Once Upon a Time in Hollywood Review

Once Upon a Time in Hollywood Review

By Kevin Hoskinson

Since the early ’90s, Tarantino has been bringing his unique brand of storytelling to audiences around the world. Love him or hate him, he does things his way, and viewers are along for the ride, which is evident from the reception and box office of his latest film, “Once Upon a Time in Hollywood.” Since it’s release, it has garnered some divisive reviews as well as some minor controversies, from its depiction of Bruce Lee to the fast and loose alteration of history. But one thing is for sure, it’s Tarantino through and through, and here are my thoughts on the film.

The movie is about aging actor Rick Dalton (Leonardo DiCaprio) and his stunt double Cliff Booth (Brad Pitt) as they traverse the changing landscape of Hollywood in 1969. Rick used to be the lead in a hit television western called “Bounty Law” but is now getting cast as the baddie and guest spots on popular tv shows. While he is trying to rejuvenate his career, his best friend Cliff is along for the ride and is trying to continue to make a living.

Rick’s new neighbors, aspiring actress Sharon Tate (Margot Robbie) and director Roman Polanski (Rafal Zawierucha), are living the high life and the Hollywood dream. Meanwhile, although they aren’t on anyone’s radar yet, the threat of Charles Manson and his cult loom over the city.

And that is the best synopsis I can give about the film. This isn’t a plot-heavy film, as much as it is a hangout movie. It’s a day in the life story, which works as an interesting behind the scenes look at Hollywood in the late ’60s, but not much else. It meanders around and doesn’t give us a cohesive story, which is a bit strange for a Tarantino film. While most of his films are considered to have hang out elements, with massive stretches of dialogue and characters just “hanging out,” they also tend to have a driving plot that takes the story from point a to point b. This film doesn’t have that through-line; it just wonders from one scene to the next.

Ok, that is not entirely true. If you know anything about the history of the Manson family and the murder of Sharon Tate, you will be filled with dread knowing what is going to happen. It’s built up throughout the film, with little glimpses of the cult wandering around Hollywood here and there, and our main characters, mainly Cliff, getting twisted in their little web. It’s a small plotline, but one that also requires a little bit of knowledge of the history to be fully effective. But it’s also one that Tarantino takes a lot of liberties with.

While the story might not be there 100%, there are a lot of things that work for the film. The cast is top-notch and are fantastic. If you are going to do a movie where you watch characters for nearly three hours, you can’t do much better than DiCaprio and Pitt. They are both believable and fit into the period. Pitt always works best for me when he’s not playing the handsome, confident, dressed down guy and playing the usual, unhinged guy next store. Much like he did as Tyler Durden in Fight Club, he steals the show and proves that he is one of the greatest actors out there, and is my favorite part about this movie. Margot Robbie is excellent with the little she got to work with as Sharon Tate and Al Pacino is a great presence as Cliff’s agent. There are some great cameos in the film as well, including Timothy Olyphant and the final screen performance of Luke Perry.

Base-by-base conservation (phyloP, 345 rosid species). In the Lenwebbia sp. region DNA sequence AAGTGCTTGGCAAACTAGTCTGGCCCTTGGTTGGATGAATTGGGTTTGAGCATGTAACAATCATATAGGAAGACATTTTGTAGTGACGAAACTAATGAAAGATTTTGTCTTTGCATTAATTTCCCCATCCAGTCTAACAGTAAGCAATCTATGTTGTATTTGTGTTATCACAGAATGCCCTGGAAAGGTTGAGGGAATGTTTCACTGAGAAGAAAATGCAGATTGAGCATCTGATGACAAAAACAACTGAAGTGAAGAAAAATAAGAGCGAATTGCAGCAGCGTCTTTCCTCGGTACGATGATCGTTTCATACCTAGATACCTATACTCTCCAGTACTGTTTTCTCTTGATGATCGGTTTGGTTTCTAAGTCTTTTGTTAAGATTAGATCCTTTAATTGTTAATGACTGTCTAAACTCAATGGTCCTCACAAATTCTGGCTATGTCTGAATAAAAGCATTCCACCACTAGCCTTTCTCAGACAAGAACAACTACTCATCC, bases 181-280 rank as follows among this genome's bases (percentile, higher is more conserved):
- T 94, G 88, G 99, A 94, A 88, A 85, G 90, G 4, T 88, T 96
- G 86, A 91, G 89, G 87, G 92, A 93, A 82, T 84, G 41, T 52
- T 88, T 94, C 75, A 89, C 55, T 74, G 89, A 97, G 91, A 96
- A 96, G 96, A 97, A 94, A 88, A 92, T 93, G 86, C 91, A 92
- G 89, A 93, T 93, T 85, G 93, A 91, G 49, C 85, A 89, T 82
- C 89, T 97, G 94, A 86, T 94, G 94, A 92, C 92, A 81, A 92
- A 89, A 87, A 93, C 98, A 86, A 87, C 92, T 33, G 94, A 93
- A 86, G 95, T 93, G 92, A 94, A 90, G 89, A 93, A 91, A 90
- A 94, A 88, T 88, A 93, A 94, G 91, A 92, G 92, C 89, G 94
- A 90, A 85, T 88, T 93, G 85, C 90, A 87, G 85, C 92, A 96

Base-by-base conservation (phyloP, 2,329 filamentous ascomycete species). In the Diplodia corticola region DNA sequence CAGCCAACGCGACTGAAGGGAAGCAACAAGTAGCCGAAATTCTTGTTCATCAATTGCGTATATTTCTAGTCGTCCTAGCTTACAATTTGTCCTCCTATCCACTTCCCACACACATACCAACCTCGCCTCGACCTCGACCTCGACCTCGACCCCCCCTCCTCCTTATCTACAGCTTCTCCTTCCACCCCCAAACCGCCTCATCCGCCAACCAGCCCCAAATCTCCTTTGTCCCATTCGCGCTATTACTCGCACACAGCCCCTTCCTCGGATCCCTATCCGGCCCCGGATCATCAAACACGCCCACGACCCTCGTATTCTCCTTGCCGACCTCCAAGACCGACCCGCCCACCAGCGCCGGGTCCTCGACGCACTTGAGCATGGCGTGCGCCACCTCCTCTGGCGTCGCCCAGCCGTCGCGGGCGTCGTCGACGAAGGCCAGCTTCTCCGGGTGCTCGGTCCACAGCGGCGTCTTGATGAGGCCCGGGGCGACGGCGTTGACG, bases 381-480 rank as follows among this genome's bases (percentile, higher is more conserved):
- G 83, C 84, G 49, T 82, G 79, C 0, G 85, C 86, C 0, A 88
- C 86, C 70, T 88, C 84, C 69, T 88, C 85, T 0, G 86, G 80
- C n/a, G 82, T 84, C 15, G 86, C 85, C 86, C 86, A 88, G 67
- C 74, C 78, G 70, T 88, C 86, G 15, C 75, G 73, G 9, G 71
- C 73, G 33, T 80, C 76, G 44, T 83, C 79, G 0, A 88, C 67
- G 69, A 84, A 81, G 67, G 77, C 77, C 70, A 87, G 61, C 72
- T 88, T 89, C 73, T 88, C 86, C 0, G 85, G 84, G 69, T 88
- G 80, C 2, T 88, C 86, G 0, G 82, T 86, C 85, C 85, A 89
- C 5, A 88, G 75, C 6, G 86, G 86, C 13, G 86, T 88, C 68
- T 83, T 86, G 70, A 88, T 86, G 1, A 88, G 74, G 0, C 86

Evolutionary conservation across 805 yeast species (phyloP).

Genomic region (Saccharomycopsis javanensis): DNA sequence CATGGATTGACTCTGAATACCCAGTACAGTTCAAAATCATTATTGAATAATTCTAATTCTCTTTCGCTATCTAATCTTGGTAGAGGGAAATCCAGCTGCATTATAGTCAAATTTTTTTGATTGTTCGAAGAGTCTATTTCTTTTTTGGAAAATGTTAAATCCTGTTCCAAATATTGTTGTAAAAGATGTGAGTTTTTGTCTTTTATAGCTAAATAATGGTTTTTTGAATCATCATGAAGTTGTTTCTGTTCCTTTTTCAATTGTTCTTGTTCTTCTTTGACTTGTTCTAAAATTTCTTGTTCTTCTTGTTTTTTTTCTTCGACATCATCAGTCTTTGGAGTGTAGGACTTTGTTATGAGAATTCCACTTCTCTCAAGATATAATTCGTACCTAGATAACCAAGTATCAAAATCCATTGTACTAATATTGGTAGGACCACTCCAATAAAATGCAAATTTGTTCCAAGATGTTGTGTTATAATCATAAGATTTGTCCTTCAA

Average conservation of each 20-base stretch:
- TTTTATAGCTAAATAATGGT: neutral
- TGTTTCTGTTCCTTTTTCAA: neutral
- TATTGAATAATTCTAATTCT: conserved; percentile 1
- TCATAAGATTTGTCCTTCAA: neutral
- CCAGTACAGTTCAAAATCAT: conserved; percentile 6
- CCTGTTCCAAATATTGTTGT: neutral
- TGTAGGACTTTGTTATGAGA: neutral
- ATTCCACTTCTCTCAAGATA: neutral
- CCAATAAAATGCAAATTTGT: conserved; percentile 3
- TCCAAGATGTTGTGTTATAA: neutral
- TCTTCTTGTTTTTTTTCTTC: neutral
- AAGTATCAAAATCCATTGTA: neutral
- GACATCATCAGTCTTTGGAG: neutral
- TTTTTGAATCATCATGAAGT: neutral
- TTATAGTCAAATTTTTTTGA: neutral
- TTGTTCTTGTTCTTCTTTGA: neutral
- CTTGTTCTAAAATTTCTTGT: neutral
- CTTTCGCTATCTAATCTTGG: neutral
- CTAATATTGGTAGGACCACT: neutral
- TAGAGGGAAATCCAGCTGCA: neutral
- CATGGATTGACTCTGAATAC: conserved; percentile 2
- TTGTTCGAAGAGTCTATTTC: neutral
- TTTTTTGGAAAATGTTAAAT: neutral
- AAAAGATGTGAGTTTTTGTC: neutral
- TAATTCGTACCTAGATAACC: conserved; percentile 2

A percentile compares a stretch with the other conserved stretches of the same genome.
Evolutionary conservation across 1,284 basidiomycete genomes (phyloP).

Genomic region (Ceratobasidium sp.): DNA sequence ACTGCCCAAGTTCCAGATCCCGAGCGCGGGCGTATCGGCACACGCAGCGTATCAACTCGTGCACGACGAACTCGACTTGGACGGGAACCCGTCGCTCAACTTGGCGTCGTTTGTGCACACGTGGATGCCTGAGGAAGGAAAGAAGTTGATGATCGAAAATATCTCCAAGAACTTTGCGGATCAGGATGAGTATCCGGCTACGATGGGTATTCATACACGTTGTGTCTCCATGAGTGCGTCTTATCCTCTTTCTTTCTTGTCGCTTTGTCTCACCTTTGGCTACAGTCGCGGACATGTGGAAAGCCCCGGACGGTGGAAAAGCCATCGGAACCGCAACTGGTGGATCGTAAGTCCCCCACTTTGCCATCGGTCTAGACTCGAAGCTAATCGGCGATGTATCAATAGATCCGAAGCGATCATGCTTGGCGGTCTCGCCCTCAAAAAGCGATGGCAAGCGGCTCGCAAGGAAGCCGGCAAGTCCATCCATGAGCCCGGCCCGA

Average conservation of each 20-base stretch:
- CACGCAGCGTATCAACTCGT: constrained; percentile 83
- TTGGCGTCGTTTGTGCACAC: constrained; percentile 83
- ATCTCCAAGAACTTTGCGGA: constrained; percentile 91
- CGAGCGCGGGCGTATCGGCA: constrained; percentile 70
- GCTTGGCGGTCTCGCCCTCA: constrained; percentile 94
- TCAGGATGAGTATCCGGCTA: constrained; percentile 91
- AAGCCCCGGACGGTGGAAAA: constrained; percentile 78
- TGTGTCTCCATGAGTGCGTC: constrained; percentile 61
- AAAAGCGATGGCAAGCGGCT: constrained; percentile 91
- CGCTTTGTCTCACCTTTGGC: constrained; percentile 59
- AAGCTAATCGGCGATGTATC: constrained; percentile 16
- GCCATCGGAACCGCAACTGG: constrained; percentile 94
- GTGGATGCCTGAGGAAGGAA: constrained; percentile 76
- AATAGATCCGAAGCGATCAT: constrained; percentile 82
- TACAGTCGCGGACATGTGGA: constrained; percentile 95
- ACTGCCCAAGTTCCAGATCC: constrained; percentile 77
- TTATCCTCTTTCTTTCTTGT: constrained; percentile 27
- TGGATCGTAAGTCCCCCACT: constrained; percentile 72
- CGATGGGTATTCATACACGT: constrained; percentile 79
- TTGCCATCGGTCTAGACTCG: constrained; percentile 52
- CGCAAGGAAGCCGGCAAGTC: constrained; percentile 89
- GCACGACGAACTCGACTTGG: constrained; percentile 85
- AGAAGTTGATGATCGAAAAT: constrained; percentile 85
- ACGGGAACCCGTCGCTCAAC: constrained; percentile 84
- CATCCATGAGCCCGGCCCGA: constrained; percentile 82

Another thing that works for this film is the beautiful set design, costumes, and the dedication to transporting us to the Hollywood of old. Everything is meticulously planned, from the old school Taco Bell logo to the cars they drive. It truly is a time capsule to another period in history, and Tarantino and the crew painstakingly recreated all of it. It looked stunning and was filmed with a lot of passion and care for the period, and the world depicted.

“Once Upon A Time In Hollywood” is a look at the glitz and glamour of Hollywood of the past. It has one foot grounded in reality, while the other is rooted in a very Tarantino like world. As mentioned before, the depiction of icon Bruce Lee has caused a slight controversy, but once you get to the end of the film and realize that it isn’t a film you are supposed to believe is real, it doesn’t matter. This version of Hollywood is a fever dream of what the filmmaker wanted it to be. Although it’s often filled with unsavory characters and violence, this version of the world is the one Tarantino wanted to live in.

Overall, the film is slow-moving and has no real plot to speak of, but it’s also filled with wonderful characters, great performances and fantastic writing. If this sounds like your type of movie, you might want to give it a look.

Rating: 6.0 out of 10

Kevin Hoskinson is a writer with a deep-seeded love for movies, comic books, television and the paranormal. From humble beginnings working the box office at his local movie theater, he’s worked his way to becoming a humble family man and professional bug exterminator. Growing up, he wanted to become an astronaut, a Ghostbuster, a dinosaur, and a Disney animator before he found his passion for writing as a teen. He studied film at Los Angeles Valley College with an emphasis on screenwriting and film criticism. He currently lives in Portland, Oregon with his wife and two kids. You can follow him on Facebook, Twitter @Kevin_Hoskinson, and Instagram @kevinhoskinson.

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